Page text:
With November designated as Family Health History month, clinicians are sure to have seen lots of messaging encouraging their patients to discuss family health history around the holiday table. But what if there is no family history to be gathered?
There is no denying that elucidating the family health history can help you understand health risks for your patients or their children. However, as clinicians we’ve all heard variations on “I don't know my family history” many times over but we may not have known how to respond.
Take Josh and Ashley, for example. They are a young couple who want to start their family, now that they are married and settled into a new city. Ashley was adopted as an infant and Josh is aware of many relatives in Poland but doesn't know anything about them. They never gave the lack of family health history much thought before. However, now that they are thinking about becoming parents they are concerned about risks for their future children.
There are many reasons why people don't have access to their family history information. Families may be out of touch due to immigration or estrangement. These factors may disproportionately affect individuals from historically underrepresented groups. Additionally, information may be limited if families are small, or unknown in families created through adoption or assisted reproductive technologies.
Generally, individuals are aware that family history and genetics can impact the health of their children, as in the case with Ashley and Josh. This missing information can be worrying for some. Prenatal care often includes genetic testing. For patients concerned about genetic conditions they may pass on to their children, you can reassure them that most preconception and prenatal genetic testing is the same whether they are aware of family health history or not.
Often, when family history information is available, your first clue for increased risk may be that other members of the family have been diagnosed. You may see patterns of cardiovascular disease or cancer. Many patients have heard the messages about knowing your family history and may feel anxious when they know that information isn’t available to them. Family history is unquestionably recognized as an important piece of risk assessment, but it isn't everything. Additionally, current testing options can mitigate this to some extent.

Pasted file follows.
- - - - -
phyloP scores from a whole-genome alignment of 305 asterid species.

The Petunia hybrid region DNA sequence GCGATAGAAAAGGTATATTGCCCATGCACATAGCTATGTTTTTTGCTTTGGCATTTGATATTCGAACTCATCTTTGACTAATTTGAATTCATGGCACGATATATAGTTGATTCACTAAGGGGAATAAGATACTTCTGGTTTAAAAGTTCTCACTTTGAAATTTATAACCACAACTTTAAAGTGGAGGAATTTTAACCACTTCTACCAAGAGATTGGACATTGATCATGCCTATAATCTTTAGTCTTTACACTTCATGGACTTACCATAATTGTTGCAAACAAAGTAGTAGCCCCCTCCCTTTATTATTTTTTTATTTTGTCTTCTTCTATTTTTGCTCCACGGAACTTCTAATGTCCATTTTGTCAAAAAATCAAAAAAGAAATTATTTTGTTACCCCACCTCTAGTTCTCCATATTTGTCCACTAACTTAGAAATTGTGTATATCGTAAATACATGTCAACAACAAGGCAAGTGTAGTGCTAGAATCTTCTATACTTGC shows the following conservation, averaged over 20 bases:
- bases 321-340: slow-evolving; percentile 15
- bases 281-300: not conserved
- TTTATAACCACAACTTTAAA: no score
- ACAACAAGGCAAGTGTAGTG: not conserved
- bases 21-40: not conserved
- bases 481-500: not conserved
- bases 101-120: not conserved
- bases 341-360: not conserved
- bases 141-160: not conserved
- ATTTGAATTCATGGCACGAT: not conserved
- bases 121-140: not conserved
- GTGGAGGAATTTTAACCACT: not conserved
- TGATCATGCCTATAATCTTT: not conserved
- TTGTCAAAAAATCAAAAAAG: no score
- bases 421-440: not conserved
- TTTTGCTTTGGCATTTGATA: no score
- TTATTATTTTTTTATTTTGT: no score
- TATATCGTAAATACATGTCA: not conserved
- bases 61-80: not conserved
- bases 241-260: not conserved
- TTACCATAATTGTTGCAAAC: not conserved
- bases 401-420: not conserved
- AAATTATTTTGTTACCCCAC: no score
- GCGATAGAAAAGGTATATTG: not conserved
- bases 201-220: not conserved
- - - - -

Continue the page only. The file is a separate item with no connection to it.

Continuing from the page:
While it can be challenging to address these concerns, things you are already doing combined with new options in genetic testing can provide some strategies with these patients.
In cases where family history information is available, but not accessible due to estrangement or other issues, learning about future health risks or reproductive risks has the potential to motivate new family communications. Having a specific reason for contact may help a reluctant patient open the door to speaking with relatives. The prospect of trying to find relatives overseas may be daunting, but with a specific goal of empowering their healthcare decisions, patients may be more willing to dig into the detective work needed to obtain contact information.
Genetic counselors have expertise in facilitating these communications. Even when this isn't possible, a genetic counselor can help your patient identify appropriate test options and facilitate informed decision making about whether a genetic test is right for them.
In the prenatal setting, screening and diagnostic tests are available regardless of family history. Some of the most common genetic conditions seen prenatally are due to aneuploidy, e.g. Down syndrome, and these are rarely hereditary in origin. For those conditions that are hereditary, tests performed before or early in pregnancy can identify carriers of conditions recommended for screening by professional societies such as the American College of Obstetrics and Gynecology (ACOG). Historically, carrier screening was limited to a highly curated set of conditions within specific ethnic populations. As testing has evolved, laboratories offer larger panels that include more conditions across populations, and are available regardless of whether or not ancestry is known. Additionally, every state in the U.S. has newborn screening programs for significant health conditions, many genetic in origin, where early detection and treatment help prevent serious illness and disability.